The second part of the Lemon test, whether the effect of government action is advance religion, has been given especially sensitive treatment in the public school context. In a number of cases, the Supreme Court has recognized that schoolchildren are especially impressionable and subject to the "coercive" effect of peer group pressures to conform, and that this influence is strongest in matters of social convention. As Justice Felix Frankfurter once observed, in public schools the "law of imitation operates, and nonconformity is not an outstanding characteristic of children."
It has been clear since West Virginia State Board of Education v. Barnette (1943) that no child may be compelled to recite the Pledge because, the Supreme Court reasoned, that would require affirmation of belief, in violation of the First Amendment freedom of speech. However, even when the recitation is voluntary, students may not feel at liberty to make a genuine choice. When teachers lead the Pledge and the vast majority of students participate, most youngsters find it easier to go along than to remain silent or leave the room. Following the attacks of September 11, students may feel a special reluctance to shun this quintessential patriotic exercise, even if its words conflict with their religious precepts.
The Supreme Court has recently recognized this dynamic in Lee v. Weisman 1992), striking down a middle school's decision to include an invocation and a benediction by a member of the clergy at its graduation. The Court found that students were, in effect, required either to participate in the ceremony, at least by standing silently, or to register an overt protest by leaving, and that these were unacceptable options.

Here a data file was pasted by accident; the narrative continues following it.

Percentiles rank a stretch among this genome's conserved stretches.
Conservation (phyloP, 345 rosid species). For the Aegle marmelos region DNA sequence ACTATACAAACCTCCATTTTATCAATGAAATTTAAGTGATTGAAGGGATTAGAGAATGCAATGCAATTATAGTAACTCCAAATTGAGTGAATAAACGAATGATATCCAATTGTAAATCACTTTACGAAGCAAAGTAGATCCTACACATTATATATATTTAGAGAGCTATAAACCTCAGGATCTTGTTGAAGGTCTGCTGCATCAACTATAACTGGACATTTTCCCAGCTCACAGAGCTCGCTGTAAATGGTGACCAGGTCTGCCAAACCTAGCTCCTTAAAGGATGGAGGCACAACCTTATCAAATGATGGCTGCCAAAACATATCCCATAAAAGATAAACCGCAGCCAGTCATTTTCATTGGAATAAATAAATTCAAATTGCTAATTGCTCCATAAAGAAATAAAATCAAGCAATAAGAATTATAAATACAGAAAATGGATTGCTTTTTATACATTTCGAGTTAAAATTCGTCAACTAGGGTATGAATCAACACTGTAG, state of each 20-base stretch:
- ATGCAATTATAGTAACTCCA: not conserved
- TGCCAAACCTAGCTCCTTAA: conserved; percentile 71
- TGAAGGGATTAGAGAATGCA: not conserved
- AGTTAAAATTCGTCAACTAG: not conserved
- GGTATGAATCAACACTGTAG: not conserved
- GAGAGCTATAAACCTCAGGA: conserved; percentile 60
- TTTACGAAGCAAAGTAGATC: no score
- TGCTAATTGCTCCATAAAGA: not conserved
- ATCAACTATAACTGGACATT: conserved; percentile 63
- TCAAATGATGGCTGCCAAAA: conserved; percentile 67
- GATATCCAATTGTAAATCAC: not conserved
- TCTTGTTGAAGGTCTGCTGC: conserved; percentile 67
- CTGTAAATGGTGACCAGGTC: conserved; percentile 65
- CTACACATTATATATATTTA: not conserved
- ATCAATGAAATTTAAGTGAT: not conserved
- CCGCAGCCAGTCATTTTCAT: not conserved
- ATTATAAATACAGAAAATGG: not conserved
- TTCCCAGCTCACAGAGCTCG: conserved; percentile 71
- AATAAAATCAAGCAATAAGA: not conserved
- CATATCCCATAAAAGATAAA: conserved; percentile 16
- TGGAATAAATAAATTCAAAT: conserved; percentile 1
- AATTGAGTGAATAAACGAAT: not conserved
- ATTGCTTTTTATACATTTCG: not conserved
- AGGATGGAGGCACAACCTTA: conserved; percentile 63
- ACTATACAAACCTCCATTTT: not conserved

The 9th Circuit rested its amended judgment in Newdow on this approach, noting that the Pledge is a normative exercise setting forth ideals American society holds for the nation. Schoolchildren generally look to teachers and classmates for guidance about such cultural values. The recitation of the Pledge may, therefore, cause students to believe that, in order to comply with school norms, they should hold certain religious beliefs.
In its more recent decisions, the Supreme Court has relied on another approach, the endorsement test championed by Justice O'Connor. While this standard has not fully supplanted Lemon, it appears to have the support of five of the present justices, probably made clearest in Capitol Square Review and Advisory Board v. Pinette (1995). Under this test, courts must consider whether a reasonable observer would perceive the challenged government action as an endorsement of religion, sending a message to nonadherents that they are outsiders rather than full members of the political community.
As the 9th Circuit recognized, there is a strong argument that the Pledge violates the Establishment Clause under the endorsement test as well as Lemon. This is true, not in spite of, but rather because of, the Pledge's primarily patriotic intent. As an affirmation of citizenship, the Pledge defines membership in the political community. As amended in 1954, the Pledge refers to a particular belief, monotheism, that many people-not only atheists, but members of religions such as Buddhism-do not share. This official reference to a single God may well strike nonbelievers as an act of exclusion.
The ample grounding in Supreme Court precedent for its result has not spared Newdow a tumultuous reception. After the uproar over the initial June decision, the 9th Circuit considered a petition to review the case en banc. Had a majority of the 24 active judges granted the petition, 11 judges chosen at random would have heard the case.
It was difficult to predict at the time whether the 9th Circuit would grant en banc review. Some of the judges may have welcomed the chance to reconsider this controversial ruling, holding an act of Congress unconstitutional by a 2-to-1 vote. Other judges may have disfavored en banc review, not only because it would be burdensome and time-consuming, but also because of the strong likelihood that Newdow would end up in the Supreme Court. The ultimate vote was close, the court denying the petition for en banc review, but nine of the judges felt the need to announce their dissent.